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Written by Timothy Sexton
How strongly does my passion flow, Divided equally twixt two?
The poem opens with a literary device known as a rhetorical question, or a question posed by a speaker who does not expect an actual answer. The reasons one might do this can range from the answer being obvious to the desire to make an impact by raising a point. In this case, the answer is certainly not obvious. The use of this device will prove to be chosen for the purpose of creating a sense of confusion in the reader that mirrors that of the speaker. She really can’t answer the explicit question posed and eventually proves herself incapable of asking a more implicit question: whom does she love more?
Damon had ne’er subdued my heart Had not Alexis took his part; Nor could Alexis powerful prove, Without my Damon’s aid, to gain my love.
The lines that follow the rhetorical question are pretty much the poem in miniature. The reader is introduced to the two men that the women is torn between and learns they are named Damon and Alexis. That is all that will be learned about them. No other descriptive info is supplied, but more important is that very quickly the reader gets a view into the most important character: the woman. This is not great and profound romantic love of the type poets usually write about. This woman is possibly flighty, perhaps promiscuous and certainly of dubious romantic virtue. After all, she only really cares for the one when she is actually with the other.
But if it chance they both are by,
For both alike I languish, sigh, and die.
After four lines detailing how she feels about the one when the other is absent, she finally brings them together and offers a portrait of a trio trapped in a hopeless love triangle in which she simply cannot decide which of the two she actually prefers to be with her.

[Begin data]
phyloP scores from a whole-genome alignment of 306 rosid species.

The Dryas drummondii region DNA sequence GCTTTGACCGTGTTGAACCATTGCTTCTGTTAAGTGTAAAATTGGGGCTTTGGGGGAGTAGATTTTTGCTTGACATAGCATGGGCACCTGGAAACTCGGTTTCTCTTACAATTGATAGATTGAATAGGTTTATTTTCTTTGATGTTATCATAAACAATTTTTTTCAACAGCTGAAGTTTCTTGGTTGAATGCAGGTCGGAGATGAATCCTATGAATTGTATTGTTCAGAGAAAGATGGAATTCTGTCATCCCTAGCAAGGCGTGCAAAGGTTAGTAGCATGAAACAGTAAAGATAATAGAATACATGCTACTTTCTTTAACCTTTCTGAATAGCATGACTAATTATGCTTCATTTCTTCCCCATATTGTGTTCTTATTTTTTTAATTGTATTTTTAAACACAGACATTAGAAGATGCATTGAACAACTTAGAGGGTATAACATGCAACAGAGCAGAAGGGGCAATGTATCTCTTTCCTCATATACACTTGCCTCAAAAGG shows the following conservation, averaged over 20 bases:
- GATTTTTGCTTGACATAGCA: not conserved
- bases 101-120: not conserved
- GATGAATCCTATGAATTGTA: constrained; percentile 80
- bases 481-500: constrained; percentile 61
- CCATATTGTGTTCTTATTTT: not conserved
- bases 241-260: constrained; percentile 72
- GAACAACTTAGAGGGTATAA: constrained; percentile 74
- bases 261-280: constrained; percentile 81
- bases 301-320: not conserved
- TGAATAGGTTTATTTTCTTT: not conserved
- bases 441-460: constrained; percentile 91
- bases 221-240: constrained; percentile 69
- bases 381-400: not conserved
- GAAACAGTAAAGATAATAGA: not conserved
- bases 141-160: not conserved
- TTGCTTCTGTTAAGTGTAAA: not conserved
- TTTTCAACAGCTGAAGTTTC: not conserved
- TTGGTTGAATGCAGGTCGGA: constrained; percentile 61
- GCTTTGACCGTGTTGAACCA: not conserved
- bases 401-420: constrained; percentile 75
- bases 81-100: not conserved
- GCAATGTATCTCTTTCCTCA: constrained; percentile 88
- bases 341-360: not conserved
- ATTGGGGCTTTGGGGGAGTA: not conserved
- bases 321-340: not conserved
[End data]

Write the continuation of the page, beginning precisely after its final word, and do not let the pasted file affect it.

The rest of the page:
Cure then, thou mighty winged god,
This restless fever in my blood;
Further revealing the immaturity of the woman and casting her as completely unsuitable for a conventional romantic poem taking a less ironic and humorous look at the vagaries of love, she ultimately both lays the blame for her state on Cupid and shirks the responsibility of choice onto his delicate wings. The opening stanza kicks off with a rhetorical question while the closing stanza might be sad to bring things back to the beginning with a rhetorical cry to god. Or, in this case, the gods. If it was Cupid’s arrows being shot into two men that got her into this mess, then—as the rest of the stanza plays out—it is his responsibility to get her out of it by doing the right thing and taking out the dart he shot into them.
But which, O Cupid, wilt thou take?\
If Damon's, all my hopes are crossed;
Or that of my Alexis, I am lost.
The poem concludes on another question without an answer. This one is not entirely rhetorical, however, as the speaker genuinely seems to be making a sincere plea for someone—certainly not her—to help make this impossible choice for her.
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